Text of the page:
I don’t know whether anybody’s mad at me. The short answer is I hope not but probably so. But everyone I wrote about in this book I wrote about because I loved them. (The only exception to this is my uncle, whom I was protected from knowing very well.) I hope this would be obvious to any reader, but I worry that the people I wrote about won’t be able to see that. In some cases it’s a very complicated love, alloyed with hurt or resentment or sorrow. Nietzsche wrote a whole book trashing Richard Wagner, but this was because he had loved and idolized Wagner, had been his friend and a guest in his home and was heavily crushed out on his wife. And Nietzsche was just not cut out to be anybody’s acolyte, so he wrote this entire book repudiating Wagner’s work. But it was also an homage, an apologia for him, and a farewell.
So would you call this book a sort of memoir in essay-collection form?
I would not, and I beseech you not to call it that either. With respect to all the good writers who happen to be memoirists out there, I have a gut-level aversion to writing anything along the lines of Me and My Fucked-Up Childhood or Me and My Hilarious Friends. I consciously refrained from writing about anything that was just a good story. What makes for a good barroom anecdote does not necessarily make an essay. The first lines of the book, in which I mention that I was stabbed in the throat fifteen years ago but it’s kind of a long story and not that interesting anyway, are a way of announcing those artistic intentions. I didn’t want to write about anything unless I could find a way to make it universal; not just about me, but about you too. The essay about getting stabbed is not about that incident but about the year after that during which I wasn’t unhappy at all, and why it’s so hard to hold on to that existential euphoria; my essay about my friend Jenny, who had a sex change, is not about being transgendered but about what gender is, and why we relate to men and women so differently; my essay about meeting my half-sisters is not about being adopted but about family, and what it means to be related to someone.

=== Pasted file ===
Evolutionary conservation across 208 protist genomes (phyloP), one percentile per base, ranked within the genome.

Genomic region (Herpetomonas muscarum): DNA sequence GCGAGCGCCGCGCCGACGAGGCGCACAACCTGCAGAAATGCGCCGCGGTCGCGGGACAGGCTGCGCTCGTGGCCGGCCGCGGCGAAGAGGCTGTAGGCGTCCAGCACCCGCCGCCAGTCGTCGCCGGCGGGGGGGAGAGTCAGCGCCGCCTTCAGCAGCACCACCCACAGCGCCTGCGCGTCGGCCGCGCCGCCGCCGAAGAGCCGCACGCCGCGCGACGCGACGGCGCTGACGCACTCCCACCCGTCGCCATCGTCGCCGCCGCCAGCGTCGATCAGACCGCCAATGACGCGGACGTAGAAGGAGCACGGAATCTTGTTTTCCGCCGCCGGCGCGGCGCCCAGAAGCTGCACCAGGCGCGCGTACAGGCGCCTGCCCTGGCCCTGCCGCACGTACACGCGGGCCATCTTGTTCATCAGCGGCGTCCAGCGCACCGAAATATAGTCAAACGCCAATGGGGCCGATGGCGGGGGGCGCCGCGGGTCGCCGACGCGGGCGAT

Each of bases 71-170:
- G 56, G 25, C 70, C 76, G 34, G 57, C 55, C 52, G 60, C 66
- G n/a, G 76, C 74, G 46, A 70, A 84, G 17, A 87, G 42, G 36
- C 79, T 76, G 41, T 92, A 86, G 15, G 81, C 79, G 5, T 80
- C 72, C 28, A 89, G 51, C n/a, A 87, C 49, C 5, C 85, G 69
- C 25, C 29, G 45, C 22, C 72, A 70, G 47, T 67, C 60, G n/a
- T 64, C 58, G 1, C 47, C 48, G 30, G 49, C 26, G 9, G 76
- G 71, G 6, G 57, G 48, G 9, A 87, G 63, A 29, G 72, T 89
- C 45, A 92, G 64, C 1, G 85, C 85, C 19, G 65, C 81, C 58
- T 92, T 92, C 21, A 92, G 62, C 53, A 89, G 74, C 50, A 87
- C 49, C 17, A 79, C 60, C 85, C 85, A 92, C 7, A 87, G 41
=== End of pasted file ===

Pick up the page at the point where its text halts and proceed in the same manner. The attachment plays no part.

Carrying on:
This criterion also meant not writing about some of the strangest and most interesting things that have ever happened to me. It’s taken me fifteen years to figure out how to turn riding the circus train to Mexico City while pretending to be someone’s husband into a good essay. You might wonder how that could possibly not be a good essay. Suffice it to say, it turns out the ways in which it could not be a good essay are legion. Basically, getting stabbed in the throat makes for a cool story about me but it doesn’t especially help you to hear it. And that is, after all, what I am doing: trying to help.